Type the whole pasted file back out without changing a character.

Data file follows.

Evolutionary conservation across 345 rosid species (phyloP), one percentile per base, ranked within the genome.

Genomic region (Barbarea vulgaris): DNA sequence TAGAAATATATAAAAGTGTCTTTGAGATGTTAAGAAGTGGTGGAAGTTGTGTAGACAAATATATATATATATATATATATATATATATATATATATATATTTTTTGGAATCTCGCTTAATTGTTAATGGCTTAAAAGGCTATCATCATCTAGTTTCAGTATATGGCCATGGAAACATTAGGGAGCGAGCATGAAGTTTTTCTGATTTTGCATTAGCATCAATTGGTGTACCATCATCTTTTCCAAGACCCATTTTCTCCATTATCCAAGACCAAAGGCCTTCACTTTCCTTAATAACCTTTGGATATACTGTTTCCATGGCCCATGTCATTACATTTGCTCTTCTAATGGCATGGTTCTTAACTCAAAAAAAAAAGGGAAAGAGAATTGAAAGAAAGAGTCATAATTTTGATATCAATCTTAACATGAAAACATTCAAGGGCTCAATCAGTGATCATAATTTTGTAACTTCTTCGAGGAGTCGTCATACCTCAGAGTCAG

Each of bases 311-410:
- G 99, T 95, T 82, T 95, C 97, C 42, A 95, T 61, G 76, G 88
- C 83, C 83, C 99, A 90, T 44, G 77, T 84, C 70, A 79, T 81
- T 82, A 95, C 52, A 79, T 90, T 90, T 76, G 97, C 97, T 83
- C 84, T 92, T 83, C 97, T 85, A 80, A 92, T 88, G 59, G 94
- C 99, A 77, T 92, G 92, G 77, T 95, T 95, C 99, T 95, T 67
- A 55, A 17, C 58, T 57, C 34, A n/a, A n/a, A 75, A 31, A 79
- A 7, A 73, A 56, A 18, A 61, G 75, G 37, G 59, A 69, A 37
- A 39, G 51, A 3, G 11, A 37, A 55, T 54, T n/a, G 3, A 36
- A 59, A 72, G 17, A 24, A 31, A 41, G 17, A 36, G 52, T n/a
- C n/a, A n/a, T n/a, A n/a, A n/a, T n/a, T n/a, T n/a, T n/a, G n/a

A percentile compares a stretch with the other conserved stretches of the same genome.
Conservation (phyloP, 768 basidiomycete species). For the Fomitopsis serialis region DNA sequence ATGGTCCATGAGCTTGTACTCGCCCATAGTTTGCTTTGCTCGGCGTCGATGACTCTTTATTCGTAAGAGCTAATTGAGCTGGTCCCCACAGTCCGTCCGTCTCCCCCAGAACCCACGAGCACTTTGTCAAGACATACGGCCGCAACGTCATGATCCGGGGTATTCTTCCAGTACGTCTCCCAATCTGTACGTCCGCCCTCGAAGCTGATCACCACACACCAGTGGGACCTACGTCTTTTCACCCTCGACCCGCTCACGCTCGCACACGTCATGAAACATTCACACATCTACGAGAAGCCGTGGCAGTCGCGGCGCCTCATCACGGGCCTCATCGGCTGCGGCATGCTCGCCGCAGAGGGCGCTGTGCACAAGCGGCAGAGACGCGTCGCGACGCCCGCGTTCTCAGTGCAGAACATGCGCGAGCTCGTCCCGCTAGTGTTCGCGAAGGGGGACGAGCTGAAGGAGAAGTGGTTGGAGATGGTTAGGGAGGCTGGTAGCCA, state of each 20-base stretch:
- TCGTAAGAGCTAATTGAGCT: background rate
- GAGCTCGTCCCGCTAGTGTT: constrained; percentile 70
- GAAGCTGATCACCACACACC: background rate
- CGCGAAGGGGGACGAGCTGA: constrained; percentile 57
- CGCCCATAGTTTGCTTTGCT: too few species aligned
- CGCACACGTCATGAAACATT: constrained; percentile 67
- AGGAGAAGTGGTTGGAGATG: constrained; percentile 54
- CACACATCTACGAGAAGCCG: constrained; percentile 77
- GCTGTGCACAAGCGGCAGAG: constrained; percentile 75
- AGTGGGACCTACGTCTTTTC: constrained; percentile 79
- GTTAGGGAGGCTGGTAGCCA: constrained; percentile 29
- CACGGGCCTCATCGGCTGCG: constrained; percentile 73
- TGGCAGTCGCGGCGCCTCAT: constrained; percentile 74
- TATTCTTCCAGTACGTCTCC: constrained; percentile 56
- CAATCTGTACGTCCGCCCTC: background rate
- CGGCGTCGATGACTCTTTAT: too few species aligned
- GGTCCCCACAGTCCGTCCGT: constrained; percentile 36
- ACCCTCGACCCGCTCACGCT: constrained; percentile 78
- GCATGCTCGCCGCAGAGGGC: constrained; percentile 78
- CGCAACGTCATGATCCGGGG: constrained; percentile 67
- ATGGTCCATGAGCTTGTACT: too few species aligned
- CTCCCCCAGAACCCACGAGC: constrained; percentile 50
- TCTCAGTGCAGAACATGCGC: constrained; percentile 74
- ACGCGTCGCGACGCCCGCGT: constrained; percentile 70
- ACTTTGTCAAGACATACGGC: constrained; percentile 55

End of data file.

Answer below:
Evolutionary conservation across 345 rosid species (phyloP), one percentile per base, ranked within the genome.

Genomic region (Barbarea vulgaris): DNA sequence TAGAAATATATAAAAGTGTCTTTGAGATGTTAAGAAGTGGTGGAAGTTGTGTAGACAAATATATATATATATATATATATATATATATATATATATATATTTTTTGGAATCTCGCTTAATTGTTAATGGCTTAAAAGGCTATCATCATCTAGTTTCAGTATATGGCCATGGAAACATTAGGGAGCGAGCATGAAGTTTTTCTGATTTTGCATTAGCATCAATTGGTGTACCATCATCTTTTCCAAGACCCATTTTCTCCATTATCCAAGACCAAAGGCCTTCACTTTCCTTAATAACCTTTGGATATACTGTTTCCATGGCCCATGTCATTACATTTGCTCTTCTAATGGCATGGTTCTTAACTCAAAAAAAAAAGGGAAAGAGAATTGAAAGAAAGAGTCATAATTTTGATATCAATCTTAACATGAAAACATTCAAGGGCTCAATCAGTGATCATAATTTTGTAACTTCTTCGAGGAGTCGTCATACCTCAGAGTCAG

Each of bases 311-410:
- G 99, T 95, T 82, T 95, C 97, C 42, A 95, T 61, G 76, G 88
- C 83, C 83, C 99, A 90, T 44, G 77, T 84, C 70, A 79, T 81
- T 82, A 95, C 52, A 79, T 90, T 90, T 76, G 97, C 97, T 83
- C 84, T 92, T 83, C 97, T 85, A 80, A 92, T 88, G 59, G 94
- C 99, A 77, T 92, G 92, G 77, T 95, T 95, C 99, T 95, T 67
- A 55, A 17, C 58, T 57, C 34, A n/a, A n/a, A 75, A 31, A 79
- A 7, A 73, A 56, A 18, A 61, G 75, G 37, G 59, A 69, A 37
- A 39, G 51, A 3, G 11, A 37, A 55, T 54, T n/a, G 3, A 36
- A 59, A 72, G 17, A 24, A 31, A 41, G 17, A 36, G 52, T n/a
- C n/a, A n/a, T n/a, A n/a, A n/a, T n/a, T n/a, T n/a, T n/a, G n/a

A percentile compares a stretch with the other conserved stretches of the same genome.
Conservation (phyloP, 768 basidiomycete species). For the Fomitopsis serialis region DNA sequence ATGGTCCATGAGCTTGTACTCGCCCATAGTTTGCTTTGCTCGGCGTCGATGACTCTTTATTCGTAAGAGCTAATTGAGCTGGTCCCCACAGTCCGTCCGTCTCCCCCAGAACCCACGAGCACTTTGTCAAGACATACGGCCGCAACGTCATGATCCGGGGTATTCTTCCAGTACGTCTCCCAATCTGTACGTCCGCCCTCGAAGCTGATCACCACACACCAGTGGGACCTACGTCTTTTCACCCTCGACCCGCTCACGCTCGCACACGTCATGAAACATTCACACATCTACGAGAAGCCGTGGCAGTCGCGGCGCCTCATCACGGGCCTCATCGGCTGCGGCATGCTCGCCGCAGAGGGCGCTGTGCACAAGCGGCAGAGACGCGTCGCGACGCCCGCGTTCTCAGTGCAGAACATGCGCGAGCTCGTCCCGCTAGTGTTCGCGAAGGGGGACGAGCTGAAGGAGAAGTGGTTGGAGATGGTTAGGGAGGCTGGTAGCCA, state of each 20-base stretch:
- TCGTAAGAGCTAATTGAGCT: background rate
- GAGCTCGTCCCGCTAGTGTT: constrained; percentile 70
- GAAGCTGATCACCACACACC: background rate
- CGCGAAGGGGGACGAGCTGA: constrained; percentile 57
- CGCCCATAGTTTGCTTTGCT: too few species aligned
- CGCACACGTCATGAAACATT: constrained; percentile 67
- AGGAGAAGTGGTTGGAGATG: constrained; percentile 54
- CACACATCTACGAGAAGCCG: constrained; percentile 77
- GCTGTGCACAAGCGGCAGAG: constrained; percentile 75
- AGTGGGACCTACGTCTTTTC: constrained; percentile 79
- GTTAGGGAGGCTGGTAGCCA: constrained; percentile 29
- CACGGGCCTCATCGGCTGCG: constrained; percentile 73
- TGGCAGTCGCGGCGCCTCAT: constrained; percentile 74
- TATTCTTCCAGTACGTCTCC: constrained; percentile 56
- CAATCTGTACGTCCGCCCTC: background rate
- CGGCGTCGATGACTCTTTAT: too few species aligned
- GGTCCCCACAGTCCGTCCGT: constrained; percentile 36
- ACCCTCGACCCGCTCACGCT: constrained; percentile 78
- GCATGCTCGCCGCAGAGGGC: constrained; percentile 78
- CGCAACGTCATGATCCGGGG: constrained; percentile 67
- ATGGTCCATGAGCTTGTACT: too few species aligned
- CTCCCCCAGAACCCACGAGC: constrained; percentile 50
- TCTCAGTGCAGAACATGCGC: constrained; percentile 74
- ACGCGTCGCGACGCCCGCGT: constrained; percentile 70
- ACTTTGTCAAGACATACGGC: constrained; percentile 55